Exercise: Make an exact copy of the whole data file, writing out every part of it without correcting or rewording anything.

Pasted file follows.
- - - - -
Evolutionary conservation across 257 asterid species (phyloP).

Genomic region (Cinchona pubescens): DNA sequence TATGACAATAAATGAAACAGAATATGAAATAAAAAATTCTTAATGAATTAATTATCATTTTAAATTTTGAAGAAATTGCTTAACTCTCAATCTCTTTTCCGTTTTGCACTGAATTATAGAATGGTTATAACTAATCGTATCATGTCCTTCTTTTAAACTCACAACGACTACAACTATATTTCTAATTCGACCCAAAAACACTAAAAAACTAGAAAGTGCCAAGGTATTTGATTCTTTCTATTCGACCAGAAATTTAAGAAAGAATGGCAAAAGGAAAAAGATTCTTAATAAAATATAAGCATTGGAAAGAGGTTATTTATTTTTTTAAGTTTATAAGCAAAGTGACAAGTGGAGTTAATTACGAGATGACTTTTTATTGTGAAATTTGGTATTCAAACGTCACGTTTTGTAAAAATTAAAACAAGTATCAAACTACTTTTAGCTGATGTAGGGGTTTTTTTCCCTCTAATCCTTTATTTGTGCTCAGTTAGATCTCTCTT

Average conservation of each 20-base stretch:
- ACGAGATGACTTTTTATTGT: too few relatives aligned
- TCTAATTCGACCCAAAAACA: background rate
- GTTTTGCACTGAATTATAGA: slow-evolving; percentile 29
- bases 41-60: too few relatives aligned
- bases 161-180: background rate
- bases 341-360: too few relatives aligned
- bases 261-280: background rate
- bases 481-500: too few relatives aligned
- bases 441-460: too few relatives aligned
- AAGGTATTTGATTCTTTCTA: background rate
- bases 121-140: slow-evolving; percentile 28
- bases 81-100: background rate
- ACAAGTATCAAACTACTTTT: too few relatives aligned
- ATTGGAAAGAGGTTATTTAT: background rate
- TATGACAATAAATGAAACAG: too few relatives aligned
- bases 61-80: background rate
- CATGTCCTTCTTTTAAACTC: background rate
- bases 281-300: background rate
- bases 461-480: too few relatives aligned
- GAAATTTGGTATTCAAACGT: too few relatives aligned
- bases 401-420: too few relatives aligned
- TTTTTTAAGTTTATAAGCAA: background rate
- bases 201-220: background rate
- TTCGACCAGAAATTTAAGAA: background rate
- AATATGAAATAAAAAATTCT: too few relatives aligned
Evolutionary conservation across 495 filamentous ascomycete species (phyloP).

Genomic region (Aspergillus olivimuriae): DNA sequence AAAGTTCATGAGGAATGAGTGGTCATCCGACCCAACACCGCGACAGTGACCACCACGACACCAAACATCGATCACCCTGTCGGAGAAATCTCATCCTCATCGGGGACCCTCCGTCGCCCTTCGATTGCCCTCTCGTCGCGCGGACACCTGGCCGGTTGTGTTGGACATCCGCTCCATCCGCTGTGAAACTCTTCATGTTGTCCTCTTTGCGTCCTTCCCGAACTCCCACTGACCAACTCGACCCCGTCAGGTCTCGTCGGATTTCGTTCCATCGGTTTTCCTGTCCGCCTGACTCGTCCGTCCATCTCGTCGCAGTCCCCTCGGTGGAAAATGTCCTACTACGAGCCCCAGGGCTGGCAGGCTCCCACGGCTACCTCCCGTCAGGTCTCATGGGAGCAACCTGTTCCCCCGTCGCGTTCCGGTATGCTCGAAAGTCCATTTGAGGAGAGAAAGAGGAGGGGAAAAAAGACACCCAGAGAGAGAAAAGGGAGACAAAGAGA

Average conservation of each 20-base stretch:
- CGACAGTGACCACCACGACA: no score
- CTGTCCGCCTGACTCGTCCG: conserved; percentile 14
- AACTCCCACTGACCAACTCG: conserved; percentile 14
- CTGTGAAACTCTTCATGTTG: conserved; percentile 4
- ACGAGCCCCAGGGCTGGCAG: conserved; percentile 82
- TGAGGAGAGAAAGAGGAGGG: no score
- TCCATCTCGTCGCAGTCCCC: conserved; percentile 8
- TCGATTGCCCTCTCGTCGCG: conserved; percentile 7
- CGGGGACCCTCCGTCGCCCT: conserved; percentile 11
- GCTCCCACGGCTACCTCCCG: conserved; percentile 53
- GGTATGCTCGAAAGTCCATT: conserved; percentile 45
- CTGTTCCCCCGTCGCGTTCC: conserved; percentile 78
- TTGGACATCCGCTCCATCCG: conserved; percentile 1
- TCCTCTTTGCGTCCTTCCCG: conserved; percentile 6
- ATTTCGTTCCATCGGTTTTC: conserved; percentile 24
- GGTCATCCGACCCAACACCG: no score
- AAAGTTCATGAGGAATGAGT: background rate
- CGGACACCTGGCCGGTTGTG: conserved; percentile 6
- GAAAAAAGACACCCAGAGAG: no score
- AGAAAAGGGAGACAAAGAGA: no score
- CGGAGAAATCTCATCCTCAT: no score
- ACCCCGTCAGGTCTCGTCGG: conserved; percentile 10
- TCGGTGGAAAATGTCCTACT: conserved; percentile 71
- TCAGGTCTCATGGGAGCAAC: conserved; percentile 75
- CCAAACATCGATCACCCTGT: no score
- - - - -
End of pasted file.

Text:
Evolutionary conservation across 257 asterid species (phyloP).

Genomic region (Cinchona pubescens): DNA sequence TATGACAATAAATGAAACAGAATATGAAATAAAAAATTCTTAATGAATTAATTATCATTTTAAATTTTGAAGAAATTGCTTAACTCTCAATCTCTTTTCCGTTTTGCACTGAATTATAGAATGGTTATAACTAATCGTATCATGTCCTTCTTTTAAACTCACAACGACTACAACTATATTTCTAATTCGACCCAAAAACACTAAAAAACTAGAAAGTGCCAAGGTATTTGATTCTTTCTATTCGACCAGAAATTTAAGAAAGAATGGCAAAAGGAAAAAGATTCTTAATAAAATATAAGCATTGGAAAGAGGTTATTTATTTTTTTAAGTTTATAAGCAAAGTGACAAGTGGAGTTAATTACGAGATGACTTTTTATTGTGAAATTTGGTATTCAAACGTCACGTTTTGTAAAAATTAAAACAAGTATCAAACTACTTTTAGCTGATGTAGGGGTTTTTTTCCCTCTAATCCTTTATTTGTGCTCAGTTAGATCTCTCTT

Average conservation of each 20-base stretch:
- ACGAGATGACTTTTTATTGT: too few relatives aligned
- TCTAATTCGACCCAAAAACA: background rate
- GTTTTGCACTGAATTATAGA: slow-evolving; percentile 29
- bases 41-60: too few relatives aligned
- bases 161-180: background rate
- bases 341-360: too few relatives aligned
- bases 261-280: background rate
- bases 481-500: too few relatives aligned
- bases 441-460: too few relatives aligned
- AAGGTATTTGATTCTTTCTA: background rate
- bases 121-140: slow-evolving; percentile 28
- bases 81-100: background rate
- ACAAGTATCAAACTACTTTT: too few relatives aligned
- ATTGGAAAGAGGTTATTTAT: background rate
- TATGACAATAAATGAAACAG: too few relatives aligned
- bases 61-80: background rate
- CATGTCCTTCTTTTAAACTC: background rate
- bases 281-300: background rate
- bases 461-480: too few relatives aligned
- GAAATTTGGTATTCAAACGT: too few relatives aligned
- bases 401-420: too few relatives aligned
- TTTTTTAAGTTTATAAGCAA: background rate
- bases 201-220: background rate
- TTCGACCAGAAATTTAAGAA: background rate
- AATATGAAATAAAAAATTCT: too few relatives aligned
Evolutionary conservation across 495 filamentous ascomycete species (phyloP).

Genomic region (Aspergillus olivimuriae): DNA sequence AAAGTTCATGAGGAATGAGTGGTCATCCGACCCAACACCGCGACAGTGACCACCACGACACCAAACATCGATCACCCTGTCGGAGAAATCTCATCCTCATCGGGGACCCTCCGTCGCCCTTCGATTGCCCTCTCGTCGCGCGGACACCTGGCCGGTTGTGTTGGACATCCGCTCCATCCGCTGTGAAACTCTTCATGTTGTCCTCTTTGCGTCCTTCCCGAACTCCCACTGACCAACTCGACCCCGTCAGGTCTCGTCGGATTTCGTTCCATCGGTTTTCCTGTCCGCCTGACTCGTCCGTCCATCTCGTCGCAGTCCCCTCGGTGGAAAATGTCCTACTACGAGCCCCAGGGCTGGCAGGCTCCCACGGCTACCTCCCGTCAGGTCTCATGGGAGCAACCTGTTCCCCCGTCGCGTTCCGGTATGCTCGAAAGTCCATTTGAGGAGAGAAAGAGGAGGGGAAAAAAGACACCCAGAGAGAGAAAAGGGAGACAAAGAGA

Average conservation of each 20-base stretch:
- CGACAGTGACCACCACGACA: no score
- CTGTCCGCCTGACTCGTCCG: conserved; percentile 14
- AACTCCCACTGACCAACTCG: conserved; percentile 14
- CTGTGAAACTCTTCATGTTG: conserved; percentile 4
- ACGAGCCCCAGGGCTGGCAG: conserved; percentile 82
- TGAGGAGAGAAAGAGGAGGG: no score
- TCCATCTCGTCGCAGTCCCC: conserved; percentile 8
- TCGATTGCCCTCTCGTCGCG: conserved; percentile 7
- CGGGGACCCTCCGTCGCCCT: conserved; percentile 11
- GCTCCCACGGCTACCTCCCG: conserved; percentile 53
- GGTATGCTCGAAAGTCCATT: conserved; percentile 45
- CTGTTCCCCCGTCGCGTTCC: conserved; percentile 78
- TTGGACATCCGCTCCATCCG: conserved; percentile 1
- TCCTCTTTGCGTCCTTCCCG: conserved; percentile 6
- ATTTCGTTCCATCGGTTTTC: conserved; percentile 24
- GGTCATCCGACCCAACACCG: no score
- AAAGTTCATGAGGAATGAGT: background rate
- CGGACACCTGGCCGGTTGTG: conserved; percentile 6
- GAAAAAAGACACCCAGAGAG: no score
- AGAAAAGGGAGACAAAGAGA: no score
- CGGAGAAATCTCATCCTCAT: no score
- ACCCCGTCAGGTCTCGTCGG: conserved; percentile 10
- TCGGTGGAAAATGTCCTACT: conserved; percentile 71
- TCAGGTCTCATGGGAGCAAC: conserved; percentile 75
- CCAAACATCGATCACCCTGT: no score